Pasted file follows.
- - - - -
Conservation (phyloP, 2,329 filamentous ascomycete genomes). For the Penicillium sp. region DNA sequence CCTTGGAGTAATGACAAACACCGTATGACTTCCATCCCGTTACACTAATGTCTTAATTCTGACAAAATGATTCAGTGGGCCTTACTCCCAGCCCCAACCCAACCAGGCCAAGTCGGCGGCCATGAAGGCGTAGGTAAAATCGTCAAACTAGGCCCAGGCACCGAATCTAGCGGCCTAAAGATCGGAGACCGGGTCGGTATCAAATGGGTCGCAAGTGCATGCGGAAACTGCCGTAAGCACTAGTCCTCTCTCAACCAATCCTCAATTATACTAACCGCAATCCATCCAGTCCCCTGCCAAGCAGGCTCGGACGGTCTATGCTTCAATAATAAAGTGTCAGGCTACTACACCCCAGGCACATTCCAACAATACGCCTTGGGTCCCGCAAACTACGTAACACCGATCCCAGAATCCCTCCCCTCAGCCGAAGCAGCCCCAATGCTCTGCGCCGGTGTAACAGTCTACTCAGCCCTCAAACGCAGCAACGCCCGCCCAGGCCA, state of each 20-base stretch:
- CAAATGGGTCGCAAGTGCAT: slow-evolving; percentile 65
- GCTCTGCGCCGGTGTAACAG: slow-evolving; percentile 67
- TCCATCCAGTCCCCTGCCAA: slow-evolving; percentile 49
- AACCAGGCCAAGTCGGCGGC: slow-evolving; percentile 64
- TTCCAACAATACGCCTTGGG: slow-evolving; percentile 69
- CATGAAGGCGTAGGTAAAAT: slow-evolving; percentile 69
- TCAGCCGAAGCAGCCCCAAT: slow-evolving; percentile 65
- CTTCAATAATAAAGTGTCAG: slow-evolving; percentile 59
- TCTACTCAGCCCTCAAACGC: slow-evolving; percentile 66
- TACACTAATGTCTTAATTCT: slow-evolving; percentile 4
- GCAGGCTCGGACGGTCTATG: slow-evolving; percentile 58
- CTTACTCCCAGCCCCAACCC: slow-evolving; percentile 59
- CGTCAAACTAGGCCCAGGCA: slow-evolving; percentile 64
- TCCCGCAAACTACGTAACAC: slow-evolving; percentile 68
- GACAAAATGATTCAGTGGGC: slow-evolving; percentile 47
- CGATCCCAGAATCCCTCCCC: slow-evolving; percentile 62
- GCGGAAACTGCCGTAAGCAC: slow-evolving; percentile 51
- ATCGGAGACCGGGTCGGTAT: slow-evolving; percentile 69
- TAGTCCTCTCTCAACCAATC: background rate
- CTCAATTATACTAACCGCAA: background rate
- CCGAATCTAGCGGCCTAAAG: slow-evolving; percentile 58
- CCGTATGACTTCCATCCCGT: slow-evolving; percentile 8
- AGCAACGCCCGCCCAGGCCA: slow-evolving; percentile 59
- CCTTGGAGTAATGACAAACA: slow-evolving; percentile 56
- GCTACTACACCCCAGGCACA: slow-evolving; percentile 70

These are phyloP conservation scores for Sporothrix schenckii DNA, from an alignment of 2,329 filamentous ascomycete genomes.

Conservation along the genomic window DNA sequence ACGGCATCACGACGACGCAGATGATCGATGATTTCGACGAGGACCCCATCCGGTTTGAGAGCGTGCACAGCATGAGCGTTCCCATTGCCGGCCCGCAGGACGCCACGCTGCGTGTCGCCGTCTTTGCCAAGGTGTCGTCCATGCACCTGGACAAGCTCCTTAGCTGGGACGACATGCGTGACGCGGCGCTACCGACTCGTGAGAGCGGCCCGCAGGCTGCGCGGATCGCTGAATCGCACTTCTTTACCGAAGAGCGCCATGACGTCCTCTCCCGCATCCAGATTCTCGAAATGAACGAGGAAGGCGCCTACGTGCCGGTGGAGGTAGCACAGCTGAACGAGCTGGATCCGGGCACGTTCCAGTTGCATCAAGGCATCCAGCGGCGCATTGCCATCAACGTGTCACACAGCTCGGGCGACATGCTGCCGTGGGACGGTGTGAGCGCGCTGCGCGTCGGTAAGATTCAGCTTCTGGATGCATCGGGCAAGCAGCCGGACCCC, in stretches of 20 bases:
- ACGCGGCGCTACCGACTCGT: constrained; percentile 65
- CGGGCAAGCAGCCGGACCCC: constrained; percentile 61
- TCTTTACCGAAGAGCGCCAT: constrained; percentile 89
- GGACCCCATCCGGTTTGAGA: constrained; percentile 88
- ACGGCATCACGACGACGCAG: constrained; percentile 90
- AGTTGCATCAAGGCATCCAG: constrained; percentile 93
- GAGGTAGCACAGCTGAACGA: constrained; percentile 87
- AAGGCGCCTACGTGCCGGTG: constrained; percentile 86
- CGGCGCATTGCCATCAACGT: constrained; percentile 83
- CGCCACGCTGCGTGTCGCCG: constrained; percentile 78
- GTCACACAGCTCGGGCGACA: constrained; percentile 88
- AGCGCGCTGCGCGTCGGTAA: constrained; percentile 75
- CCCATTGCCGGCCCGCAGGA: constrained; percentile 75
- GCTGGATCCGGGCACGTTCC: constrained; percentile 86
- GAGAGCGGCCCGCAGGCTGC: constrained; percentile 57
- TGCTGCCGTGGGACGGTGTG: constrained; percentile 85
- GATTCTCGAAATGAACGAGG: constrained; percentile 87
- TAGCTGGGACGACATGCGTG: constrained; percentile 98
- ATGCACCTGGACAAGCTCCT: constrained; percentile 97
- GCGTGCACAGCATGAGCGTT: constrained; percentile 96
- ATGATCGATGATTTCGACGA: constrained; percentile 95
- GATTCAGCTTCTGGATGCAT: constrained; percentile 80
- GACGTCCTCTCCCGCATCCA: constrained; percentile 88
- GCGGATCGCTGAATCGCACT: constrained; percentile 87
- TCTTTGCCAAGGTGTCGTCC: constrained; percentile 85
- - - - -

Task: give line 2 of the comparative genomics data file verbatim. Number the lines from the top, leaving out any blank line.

- CAAATGGGTCGCAAGTGCAT: slow-evolving; percentile 65